Justin Bieber is the latest in a long line of troubled former child stars to veer off the rails - the question now is, can those around him save the teen from a complete train wreck. And if so, how?
A spell in rehab? A tough-love crackdown by his management or family? It remains to be seen if the latest brushes with the law will prove a wake-up call for the 19-year-old Canadian singer.
"If I were his manager, my temptation would be to just send Justin to his room for three months," Robert Thompson, a professor of pop culture at Syracuse University, said.
"The problem is .. there's 400 paparazzi outside his room taking pictures, not to mention he's tweeting from his room.
"If he tweets from the police station, he's gonna tweet from anywhere."
For those who follow Bieber's antics closely, his arrest in Miami Beach and assault charges in Toronto - within the space of less than a week - are hardly surprising.
Tabloid media have for months chronicled his repeated run-ins with police and neighbours in and around the mansion where he lives in Calabasas, northwest of Los Angeles.
The singer has also found himself in trouble with authorities in Australia and Brazil for spraying graffiti. In Brazil, Bieber was photographed emerging under a blanket from a notorious Rio brothel.
But unlike similar America hellraisers, the Canadian could in theory be booted out of the US, where he has made his career.
On Thursday a public petition on the White House website passed 200,000 signatures, twice the threshold to merit an official response.
"We would like to see the dangerous, reckless, destructive, and drug abusing Justin Bieber deported," it said.
"He is not only threatening the safety of our people but he is also a terrible influence on our nation's youth."
That came after he was charged on January 23 with driving under the influence after police caught him allegedly drag racing in Miami Beach, Florida.
Then on Wednesday he was charged with assaulting a limousine driver in Canada, after turning himself in at a Toronto police station with a crowd of female fans screaming their support.
Bieber is following in the footsteps of the likes of Lindsay Lohan, Britney Spears, Home Alone star Macaulay Culkin, Demi Lovato and more recently High School Musical heart-throb Zac Efron.Michael Jackson was another child star who patently struggled to make the transition to the grown-up world.
Bieber - a global star who has more than 49 million Twitter followers - seemed to compare himself to Jackson earlier in January, in an Instagram posted after he was charged in Miami.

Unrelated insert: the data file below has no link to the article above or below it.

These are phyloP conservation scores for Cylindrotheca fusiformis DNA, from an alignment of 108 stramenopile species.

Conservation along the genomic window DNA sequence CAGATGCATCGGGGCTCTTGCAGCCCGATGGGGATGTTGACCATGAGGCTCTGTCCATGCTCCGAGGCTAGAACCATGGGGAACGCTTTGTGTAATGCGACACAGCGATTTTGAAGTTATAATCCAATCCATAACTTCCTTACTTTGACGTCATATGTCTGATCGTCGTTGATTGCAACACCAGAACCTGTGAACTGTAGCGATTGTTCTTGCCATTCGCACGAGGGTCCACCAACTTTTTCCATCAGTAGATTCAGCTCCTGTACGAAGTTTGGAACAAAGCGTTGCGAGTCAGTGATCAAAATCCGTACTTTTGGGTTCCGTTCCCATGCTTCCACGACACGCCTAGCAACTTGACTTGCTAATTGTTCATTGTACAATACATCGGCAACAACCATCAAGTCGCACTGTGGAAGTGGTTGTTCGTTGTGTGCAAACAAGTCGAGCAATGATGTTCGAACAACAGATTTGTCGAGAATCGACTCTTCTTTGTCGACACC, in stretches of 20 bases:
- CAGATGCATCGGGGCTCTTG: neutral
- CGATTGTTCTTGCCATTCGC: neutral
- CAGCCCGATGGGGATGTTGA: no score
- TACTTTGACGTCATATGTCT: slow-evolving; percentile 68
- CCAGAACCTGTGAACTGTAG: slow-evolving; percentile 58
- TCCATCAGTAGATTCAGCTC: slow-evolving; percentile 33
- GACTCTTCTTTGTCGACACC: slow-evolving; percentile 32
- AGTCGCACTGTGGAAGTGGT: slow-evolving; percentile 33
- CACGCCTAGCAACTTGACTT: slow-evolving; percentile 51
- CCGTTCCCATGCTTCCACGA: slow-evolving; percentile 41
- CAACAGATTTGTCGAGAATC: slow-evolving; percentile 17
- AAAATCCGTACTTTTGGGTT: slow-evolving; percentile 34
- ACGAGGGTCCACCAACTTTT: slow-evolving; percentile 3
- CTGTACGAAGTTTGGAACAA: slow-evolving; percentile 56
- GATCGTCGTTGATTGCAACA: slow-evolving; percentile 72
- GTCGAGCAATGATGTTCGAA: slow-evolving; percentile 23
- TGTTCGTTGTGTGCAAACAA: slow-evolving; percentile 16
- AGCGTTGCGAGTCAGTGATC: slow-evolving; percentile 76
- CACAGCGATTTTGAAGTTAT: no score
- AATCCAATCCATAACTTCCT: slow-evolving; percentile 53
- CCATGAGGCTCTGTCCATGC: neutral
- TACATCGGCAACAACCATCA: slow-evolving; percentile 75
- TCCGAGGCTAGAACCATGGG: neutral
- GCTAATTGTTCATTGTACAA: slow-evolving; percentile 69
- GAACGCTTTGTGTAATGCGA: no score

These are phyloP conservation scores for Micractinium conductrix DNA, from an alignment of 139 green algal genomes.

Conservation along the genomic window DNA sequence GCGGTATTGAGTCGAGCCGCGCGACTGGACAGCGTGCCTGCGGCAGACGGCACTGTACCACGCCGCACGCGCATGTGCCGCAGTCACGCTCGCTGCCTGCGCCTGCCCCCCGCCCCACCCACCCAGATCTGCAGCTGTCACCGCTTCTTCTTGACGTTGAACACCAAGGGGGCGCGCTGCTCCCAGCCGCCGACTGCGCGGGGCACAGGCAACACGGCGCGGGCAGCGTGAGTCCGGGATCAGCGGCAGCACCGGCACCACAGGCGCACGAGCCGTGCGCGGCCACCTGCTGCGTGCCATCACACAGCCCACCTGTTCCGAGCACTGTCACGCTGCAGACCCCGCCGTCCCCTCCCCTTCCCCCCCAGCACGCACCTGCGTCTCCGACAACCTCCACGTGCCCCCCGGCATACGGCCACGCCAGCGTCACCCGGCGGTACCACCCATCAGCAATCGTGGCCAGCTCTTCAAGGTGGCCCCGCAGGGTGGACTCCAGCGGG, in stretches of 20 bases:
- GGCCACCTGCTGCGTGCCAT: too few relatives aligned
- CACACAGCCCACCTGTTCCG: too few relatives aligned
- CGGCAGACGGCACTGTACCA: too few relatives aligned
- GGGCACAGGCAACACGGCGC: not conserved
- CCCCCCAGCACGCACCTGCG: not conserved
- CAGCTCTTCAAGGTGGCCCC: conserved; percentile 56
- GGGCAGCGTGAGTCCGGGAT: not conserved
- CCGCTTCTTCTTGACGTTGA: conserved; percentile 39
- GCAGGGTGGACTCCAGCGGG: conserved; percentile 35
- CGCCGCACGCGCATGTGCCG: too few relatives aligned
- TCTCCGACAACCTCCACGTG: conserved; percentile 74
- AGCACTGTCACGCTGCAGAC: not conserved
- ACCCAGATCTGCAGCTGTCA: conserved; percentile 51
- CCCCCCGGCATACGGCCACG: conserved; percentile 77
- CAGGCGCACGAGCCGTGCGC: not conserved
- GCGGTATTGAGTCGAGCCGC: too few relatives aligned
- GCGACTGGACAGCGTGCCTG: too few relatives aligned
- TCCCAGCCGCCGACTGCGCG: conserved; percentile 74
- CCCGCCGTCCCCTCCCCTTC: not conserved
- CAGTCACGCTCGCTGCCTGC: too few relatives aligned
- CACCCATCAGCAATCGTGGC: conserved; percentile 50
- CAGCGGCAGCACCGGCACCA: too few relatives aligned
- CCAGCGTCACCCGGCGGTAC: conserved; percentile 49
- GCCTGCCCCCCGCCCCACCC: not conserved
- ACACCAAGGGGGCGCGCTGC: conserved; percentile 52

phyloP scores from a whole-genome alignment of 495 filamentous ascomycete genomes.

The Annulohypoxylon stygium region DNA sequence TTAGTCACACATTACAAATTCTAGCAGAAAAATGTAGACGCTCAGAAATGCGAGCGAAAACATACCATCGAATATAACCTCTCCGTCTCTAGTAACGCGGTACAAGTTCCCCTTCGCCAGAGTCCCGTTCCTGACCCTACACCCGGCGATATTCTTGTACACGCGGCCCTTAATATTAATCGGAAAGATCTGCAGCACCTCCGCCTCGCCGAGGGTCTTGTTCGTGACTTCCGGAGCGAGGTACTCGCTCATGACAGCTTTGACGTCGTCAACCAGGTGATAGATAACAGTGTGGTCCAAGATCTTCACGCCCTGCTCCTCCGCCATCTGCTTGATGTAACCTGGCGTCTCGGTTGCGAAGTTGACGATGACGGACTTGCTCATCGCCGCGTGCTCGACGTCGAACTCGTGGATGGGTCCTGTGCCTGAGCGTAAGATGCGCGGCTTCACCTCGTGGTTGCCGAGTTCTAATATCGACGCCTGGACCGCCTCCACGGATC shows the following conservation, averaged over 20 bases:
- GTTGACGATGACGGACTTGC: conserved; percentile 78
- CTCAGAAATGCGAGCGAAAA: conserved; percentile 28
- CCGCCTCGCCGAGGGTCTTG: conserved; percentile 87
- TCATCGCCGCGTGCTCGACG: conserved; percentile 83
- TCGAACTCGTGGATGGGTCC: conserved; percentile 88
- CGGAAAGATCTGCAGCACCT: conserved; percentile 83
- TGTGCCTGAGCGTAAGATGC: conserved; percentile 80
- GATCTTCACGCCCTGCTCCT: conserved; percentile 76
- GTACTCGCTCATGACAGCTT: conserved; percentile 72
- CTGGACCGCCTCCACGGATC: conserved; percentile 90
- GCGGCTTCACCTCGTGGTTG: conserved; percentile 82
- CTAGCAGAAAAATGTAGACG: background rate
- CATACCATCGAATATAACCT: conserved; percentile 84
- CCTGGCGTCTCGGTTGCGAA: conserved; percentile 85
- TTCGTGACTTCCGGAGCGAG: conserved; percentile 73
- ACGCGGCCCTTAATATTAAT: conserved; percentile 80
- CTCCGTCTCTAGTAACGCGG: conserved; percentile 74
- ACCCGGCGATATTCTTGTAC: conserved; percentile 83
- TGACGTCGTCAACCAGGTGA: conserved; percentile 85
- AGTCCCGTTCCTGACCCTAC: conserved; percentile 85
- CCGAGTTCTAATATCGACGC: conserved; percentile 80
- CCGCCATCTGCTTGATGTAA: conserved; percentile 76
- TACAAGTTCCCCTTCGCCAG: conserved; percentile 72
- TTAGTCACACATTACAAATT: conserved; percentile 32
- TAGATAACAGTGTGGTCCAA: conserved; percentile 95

The post showed Bieber in a dark hoodie, waving outside jail, alongside an image of Jackson a decade ago when the King of Pop was fighting child molestation charges.
"What more can they say," read the caption.
Media reports said Bieber's father Jeremy - who split from the star's mother when he was just a baby - was involved in the alleged drag racing.
Canada's Globe and Mail newspaper said Bieber's troubles can "be read as an indictment of modern permissive parenting; a cautionary tale about a fatherless upbringing in a single-mum home".
But, like many non-American entertainers, Bieber - who Forbes magazine says made $US58 million ($A66.23 million) in 2013 - lives and works in United States under a so-called O-1 visa.
Thompson said the deportation risk is therefore minimal.
"It's amusing, but I cannot possibly imagine he could ever be deported ... boy, we've plenty of our own home-grown types that are worse influences than Justin is," he said.
But he added that, while young celebrities have always gone off the rails, social media means that every misstep is played out under an unrelenting public spotlight.
"Hollywood stars back in the golden age of Hollywood, they were getting into trouble all over the place," Thompson said.
"The studios were normally able to squelch it, they knew reporters, had little deals here and there.
"That's impossible now. These stories are going to get out."
Celebrity news site TMZ reported Bieber wants to move out of his gated community - where Jackson's family also lives - to an area where there are no "rules and regulations and nosy neighbours".
Whatever happens, the story will inevitably run and run.
"You couldn't write a better drama," the Globe and Mail wrote. "There is innocence. There is pathos. There is suspense. There is tragedy.
"The only thing missing is how it will end."